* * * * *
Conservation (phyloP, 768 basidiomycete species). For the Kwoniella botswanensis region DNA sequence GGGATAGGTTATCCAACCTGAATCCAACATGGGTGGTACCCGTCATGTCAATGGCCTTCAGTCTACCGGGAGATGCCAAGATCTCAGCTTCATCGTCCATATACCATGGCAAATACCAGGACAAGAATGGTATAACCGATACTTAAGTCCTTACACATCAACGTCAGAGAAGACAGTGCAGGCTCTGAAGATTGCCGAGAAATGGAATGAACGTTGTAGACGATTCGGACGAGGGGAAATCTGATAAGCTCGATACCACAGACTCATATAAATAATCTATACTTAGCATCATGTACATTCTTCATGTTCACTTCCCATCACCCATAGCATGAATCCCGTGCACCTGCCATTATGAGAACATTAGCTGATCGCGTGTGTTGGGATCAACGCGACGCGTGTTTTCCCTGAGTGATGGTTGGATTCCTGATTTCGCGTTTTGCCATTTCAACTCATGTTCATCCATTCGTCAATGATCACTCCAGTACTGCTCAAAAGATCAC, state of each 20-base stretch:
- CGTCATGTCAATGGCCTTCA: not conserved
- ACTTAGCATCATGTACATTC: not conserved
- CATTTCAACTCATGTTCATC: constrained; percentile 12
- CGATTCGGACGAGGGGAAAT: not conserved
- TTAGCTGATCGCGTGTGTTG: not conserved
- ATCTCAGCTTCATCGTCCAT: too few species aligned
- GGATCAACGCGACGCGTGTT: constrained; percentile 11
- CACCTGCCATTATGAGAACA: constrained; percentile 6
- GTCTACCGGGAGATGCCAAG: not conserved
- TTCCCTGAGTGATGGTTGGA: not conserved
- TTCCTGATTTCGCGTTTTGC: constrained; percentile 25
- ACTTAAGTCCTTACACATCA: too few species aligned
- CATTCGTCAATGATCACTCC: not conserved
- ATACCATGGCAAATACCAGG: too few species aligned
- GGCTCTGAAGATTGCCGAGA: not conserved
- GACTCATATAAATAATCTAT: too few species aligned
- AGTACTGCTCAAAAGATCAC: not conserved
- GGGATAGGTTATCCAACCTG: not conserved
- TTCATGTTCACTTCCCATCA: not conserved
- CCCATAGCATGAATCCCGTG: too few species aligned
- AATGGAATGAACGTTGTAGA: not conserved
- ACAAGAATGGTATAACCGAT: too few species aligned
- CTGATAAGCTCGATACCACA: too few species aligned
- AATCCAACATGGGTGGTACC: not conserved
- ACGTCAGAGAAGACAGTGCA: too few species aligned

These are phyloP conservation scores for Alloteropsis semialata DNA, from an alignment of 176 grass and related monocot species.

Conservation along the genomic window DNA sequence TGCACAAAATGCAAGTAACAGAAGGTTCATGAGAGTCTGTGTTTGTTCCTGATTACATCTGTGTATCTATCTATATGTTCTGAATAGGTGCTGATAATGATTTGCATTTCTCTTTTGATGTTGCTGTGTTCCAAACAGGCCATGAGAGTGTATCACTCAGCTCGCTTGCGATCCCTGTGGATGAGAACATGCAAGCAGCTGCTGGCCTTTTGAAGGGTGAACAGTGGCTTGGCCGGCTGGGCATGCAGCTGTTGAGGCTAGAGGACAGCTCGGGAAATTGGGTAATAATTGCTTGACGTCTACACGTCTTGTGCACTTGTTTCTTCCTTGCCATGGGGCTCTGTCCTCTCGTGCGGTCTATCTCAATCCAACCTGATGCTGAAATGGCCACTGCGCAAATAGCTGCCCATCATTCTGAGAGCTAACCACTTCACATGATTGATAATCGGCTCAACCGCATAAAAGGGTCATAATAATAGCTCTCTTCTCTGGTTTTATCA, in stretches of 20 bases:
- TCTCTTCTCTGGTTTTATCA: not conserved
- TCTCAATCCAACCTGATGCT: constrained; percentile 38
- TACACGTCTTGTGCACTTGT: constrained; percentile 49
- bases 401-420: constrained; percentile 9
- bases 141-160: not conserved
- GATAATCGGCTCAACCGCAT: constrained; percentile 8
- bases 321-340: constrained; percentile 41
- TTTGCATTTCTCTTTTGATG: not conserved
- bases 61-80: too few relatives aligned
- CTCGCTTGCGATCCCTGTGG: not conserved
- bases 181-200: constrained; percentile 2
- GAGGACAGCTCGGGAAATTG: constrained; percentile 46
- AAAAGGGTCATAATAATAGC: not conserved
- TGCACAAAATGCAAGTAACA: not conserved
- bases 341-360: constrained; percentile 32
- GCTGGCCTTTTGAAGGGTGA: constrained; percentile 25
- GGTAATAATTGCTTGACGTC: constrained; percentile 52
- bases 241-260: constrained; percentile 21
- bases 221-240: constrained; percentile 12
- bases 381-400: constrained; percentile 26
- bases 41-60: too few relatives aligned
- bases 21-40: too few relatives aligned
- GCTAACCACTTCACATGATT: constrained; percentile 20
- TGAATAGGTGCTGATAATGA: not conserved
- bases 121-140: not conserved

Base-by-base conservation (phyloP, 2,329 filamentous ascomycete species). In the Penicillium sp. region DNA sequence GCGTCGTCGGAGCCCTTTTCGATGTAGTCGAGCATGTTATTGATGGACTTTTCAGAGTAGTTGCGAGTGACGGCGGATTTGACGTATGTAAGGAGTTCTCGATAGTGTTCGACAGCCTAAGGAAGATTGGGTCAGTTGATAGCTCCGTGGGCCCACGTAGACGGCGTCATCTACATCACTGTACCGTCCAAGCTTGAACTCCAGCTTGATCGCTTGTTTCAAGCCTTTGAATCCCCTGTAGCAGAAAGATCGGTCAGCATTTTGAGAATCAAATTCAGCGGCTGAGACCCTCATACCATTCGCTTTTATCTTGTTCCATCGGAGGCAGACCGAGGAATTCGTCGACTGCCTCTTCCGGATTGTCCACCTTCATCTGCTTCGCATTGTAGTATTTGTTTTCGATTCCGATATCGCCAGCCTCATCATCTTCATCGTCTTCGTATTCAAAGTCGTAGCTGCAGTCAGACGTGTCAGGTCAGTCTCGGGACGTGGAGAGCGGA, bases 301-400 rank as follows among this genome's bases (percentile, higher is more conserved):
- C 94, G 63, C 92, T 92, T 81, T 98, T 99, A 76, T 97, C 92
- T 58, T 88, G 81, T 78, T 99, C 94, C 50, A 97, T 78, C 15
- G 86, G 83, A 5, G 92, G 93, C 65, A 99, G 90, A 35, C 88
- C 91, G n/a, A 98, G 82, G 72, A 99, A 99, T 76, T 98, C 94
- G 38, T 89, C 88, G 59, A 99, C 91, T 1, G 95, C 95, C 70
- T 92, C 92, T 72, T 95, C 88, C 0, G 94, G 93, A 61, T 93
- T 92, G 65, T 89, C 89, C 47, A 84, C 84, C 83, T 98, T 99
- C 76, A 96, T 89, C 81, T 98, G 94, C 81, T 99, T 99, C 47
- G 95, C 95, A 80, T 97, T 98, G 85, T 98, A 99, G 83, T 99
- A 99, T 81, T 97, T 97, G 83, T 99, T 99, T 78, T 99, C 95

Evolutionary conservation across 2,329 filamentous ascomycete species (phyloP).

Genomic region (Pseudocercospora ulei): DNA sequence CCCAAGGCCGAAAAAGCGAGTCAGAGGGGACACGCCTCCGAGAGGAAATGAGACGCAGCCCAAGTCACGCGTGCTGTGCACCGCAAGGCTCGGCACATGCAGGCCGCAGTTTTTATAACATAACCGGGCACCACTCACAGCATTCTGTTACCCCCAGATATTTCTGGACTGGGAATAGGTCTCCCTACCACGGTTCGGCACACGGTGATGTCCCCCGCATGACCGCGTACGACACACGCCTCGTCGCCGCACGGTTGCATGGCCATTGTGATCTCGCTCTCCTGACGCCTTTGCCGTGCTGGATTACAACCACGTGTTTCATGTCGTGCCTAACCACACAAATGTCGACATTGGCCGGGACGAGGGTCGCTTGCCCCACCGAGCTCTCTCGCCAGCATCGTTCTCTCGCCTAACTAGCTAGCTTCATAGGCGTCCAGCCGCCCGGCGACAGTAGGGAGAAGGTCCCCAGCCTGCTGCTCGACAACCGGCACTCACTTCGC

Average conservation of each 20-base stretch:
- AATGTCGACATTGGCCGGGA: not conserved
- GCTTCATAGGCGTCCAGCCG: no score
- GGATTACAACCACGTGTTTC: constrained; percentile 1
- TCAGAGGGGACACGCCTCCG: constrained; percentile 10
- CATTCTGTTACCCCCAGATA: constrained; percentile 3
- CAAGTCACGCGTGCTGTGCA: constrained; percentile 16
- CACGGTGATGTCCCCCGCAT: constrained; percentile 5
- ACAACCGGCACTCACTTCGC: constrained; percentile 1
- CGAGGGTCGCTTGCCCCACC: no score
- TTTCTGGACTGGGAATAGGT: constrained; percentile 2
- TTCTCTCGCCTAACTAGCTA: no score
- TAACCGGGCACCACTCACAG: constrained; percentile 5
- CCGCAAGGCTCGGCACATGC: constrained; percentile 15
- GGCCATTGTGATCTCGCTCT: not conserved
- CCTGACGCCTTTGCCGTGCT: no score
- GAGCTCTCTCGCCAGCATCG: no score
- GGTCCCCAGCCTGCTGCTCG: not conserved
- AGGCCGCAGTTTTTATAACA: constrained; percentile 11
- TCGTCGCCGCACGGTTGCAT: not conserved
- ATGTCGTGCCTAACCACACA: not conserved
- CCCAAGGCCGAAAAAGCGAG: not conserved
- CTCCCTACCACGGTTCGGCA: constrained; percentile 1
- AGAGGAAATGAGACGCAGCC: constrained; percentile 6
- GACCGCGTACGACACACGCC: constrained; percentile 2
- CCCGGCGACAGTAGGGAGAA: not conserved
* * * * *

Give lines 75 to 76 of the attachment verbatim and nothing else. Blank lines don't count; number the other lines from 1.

- ACAACCGGCACTCACTTCGC: constrained; percentile 1
- CGAGGGTCGCTTGCCCCACC: no score